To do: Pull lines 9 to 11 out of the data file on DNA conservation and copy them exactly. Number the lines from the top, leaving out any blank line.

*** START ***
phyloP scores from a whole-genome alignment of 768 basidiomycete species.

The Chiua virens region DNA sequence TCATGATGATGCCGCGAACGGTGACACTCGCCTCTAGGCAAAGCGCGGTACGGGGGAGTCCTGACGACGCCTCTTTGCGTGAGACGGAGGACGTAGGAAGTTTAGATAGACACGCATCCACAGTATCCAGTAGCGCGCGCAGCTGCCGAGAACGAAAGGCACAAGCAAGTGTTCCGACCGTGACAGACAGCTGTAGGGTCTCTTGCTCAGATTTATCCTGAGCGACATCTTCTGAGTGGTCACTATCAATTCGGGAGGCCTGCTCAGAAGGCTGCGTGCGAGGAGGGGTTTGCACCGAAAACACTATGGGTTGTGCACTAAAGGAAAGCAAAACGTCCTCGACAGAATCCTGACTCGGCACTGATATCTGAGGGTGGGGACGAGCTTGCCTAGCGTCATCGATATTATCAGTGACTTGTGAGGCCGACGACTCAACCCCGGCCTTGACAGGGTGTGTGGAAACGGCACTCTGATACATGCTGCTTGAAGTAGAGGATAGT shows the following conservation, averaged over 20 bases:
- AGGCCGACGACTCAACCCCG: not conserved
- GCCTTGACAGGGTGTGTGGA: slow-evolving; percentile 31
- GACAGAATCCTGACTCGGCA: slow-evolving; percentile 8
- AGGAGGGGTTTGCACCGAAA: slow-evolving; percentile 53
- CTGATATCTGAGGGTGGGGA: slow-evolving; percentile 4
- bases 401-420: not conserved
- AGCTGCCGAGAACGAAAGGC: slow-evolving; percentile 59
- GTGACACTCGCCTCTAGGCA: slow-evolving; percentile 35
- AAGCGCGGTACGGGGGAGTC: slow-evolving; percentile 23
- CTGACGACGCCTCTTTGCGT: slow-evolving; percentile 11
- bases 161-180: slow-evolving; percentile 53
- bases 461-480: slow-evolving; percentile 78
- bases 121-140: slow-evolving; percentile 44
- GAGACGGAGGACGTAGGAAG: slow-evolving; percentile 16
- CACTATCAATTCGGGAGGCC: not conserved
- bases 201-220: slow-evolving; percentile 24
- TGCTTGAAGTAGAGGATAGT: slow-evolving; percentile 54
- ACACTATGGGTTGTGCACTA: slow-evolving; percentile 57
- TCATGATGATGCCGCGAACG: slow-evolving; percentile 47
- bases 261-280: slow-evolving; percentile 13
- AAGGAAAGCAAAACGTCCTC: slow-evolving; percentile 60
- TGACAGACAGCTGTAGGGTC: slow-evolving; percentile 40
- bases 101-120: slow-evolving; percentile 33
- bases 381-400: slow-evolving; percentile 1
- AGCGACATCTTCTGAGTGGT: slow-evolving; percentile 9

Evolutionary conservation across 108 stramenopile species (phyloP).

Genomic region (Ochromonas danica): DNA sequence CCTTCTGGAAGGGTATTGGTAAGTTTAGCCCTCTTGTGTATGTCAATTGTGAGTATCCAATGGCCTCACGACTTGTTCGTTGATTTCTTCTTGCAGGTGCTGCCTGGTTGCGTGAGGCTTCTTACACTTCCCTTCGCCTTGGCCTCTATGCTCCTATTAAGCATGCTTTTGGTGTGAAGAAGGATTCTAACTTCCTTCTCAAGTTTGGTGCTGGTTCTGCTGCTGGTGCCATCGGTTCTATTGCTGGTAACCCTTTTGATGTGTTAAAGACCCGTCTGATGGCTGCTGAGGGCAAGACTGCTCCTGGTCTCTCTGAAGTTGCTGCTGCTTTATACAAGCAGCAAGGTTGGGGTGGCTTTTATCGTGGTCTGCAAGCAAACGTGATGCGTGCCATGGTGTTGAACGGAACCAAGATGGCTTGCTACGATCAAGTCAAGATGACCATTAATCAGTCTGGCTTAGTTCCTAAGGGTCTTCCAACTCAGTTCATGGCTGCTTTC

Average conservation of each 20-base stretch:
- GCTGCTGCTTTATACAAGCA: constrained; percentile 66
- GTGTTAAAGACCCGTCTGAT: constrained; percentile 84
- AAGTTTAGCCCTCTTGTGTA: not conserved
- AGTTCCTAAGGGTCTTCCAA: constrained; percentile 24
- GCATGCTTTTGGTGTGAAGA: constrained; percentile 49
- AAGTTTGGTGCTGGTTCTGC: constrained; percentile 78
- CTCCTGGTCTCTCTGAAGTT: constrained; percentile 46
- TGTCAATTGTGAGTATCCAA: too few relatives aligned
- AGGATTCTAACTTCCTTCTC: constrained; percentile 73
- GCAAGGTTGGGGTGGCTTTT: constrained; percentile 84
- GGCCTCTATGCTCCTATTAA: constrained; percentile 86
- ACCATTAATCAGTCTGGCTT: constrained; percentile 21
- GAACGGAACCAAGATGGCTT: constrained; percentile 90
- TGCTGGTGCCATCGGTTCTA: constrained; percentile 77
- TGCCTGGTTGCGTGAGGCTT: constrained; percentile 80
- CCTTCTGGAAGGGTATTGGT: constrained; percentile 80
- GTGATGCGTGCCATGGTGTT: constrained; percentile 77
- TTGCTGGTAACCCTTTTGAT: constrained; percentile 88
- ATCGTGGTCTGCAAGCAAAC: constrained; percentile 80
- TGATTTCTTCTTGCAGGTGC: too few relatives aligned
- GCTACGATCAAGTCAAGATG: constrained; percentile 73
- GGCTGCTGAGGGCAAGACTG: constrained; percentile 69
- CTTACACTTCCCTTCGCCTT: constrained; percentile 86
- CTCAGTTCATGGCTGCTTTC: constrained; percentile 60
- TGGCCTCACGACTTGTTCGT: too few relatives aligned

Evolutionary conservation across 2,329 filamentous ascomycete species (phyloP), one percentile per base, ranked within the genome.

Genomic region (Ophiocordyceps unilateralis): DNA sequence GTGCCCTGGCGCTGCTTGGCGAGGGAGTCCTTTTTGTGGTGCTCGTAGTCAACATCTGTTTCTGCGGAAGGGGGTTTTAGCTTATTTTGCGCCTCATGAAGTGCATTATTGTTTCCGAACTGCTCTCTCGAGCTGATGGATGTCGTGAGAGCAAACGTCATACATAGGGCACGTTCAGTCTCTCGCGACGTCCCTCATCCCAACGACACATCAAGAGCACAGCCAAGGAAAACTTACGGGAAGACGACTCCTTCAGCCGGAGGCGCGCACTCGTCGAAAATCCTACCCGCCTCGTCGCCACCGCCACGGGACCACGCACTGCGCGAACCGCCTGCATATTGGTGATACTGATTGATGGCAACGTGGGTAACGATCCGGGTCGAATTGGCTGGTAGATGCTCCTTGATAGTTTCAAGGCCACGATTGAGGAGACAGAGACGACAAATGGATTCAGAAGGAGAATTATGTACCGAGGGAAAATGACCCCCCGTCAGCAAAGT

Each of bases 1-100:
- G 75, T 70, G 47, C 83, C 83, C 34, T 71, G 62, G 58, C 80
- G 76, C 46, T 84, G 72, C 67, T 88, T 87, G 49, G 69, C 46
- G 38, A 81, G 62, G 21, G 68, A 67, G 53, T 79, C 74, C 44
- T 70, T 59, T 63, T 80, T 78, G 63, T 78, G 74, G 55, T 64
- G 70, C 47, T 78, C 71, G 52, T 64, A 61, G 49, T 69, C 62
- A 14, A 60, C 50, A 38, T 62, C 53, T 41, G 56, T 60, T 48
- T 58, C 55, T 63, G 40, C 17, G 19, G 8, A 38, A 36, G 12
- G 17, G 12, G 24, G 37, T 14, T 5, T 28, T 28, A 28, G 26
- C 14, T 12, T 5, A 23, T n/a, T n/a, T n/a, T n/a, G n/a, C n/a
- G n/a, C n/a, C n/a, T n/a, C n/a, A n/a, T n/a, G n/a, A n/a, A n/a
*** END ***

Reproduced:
- AGCTGCCGAGAACGAAAGGC: slow-evolving; percentile 59
- GTGACACTCGCCTCTAGGCA: slow-evolving; percentile 35
- AAGCGCGGTACGGGGGAGTC: slow-evolving; percentile 23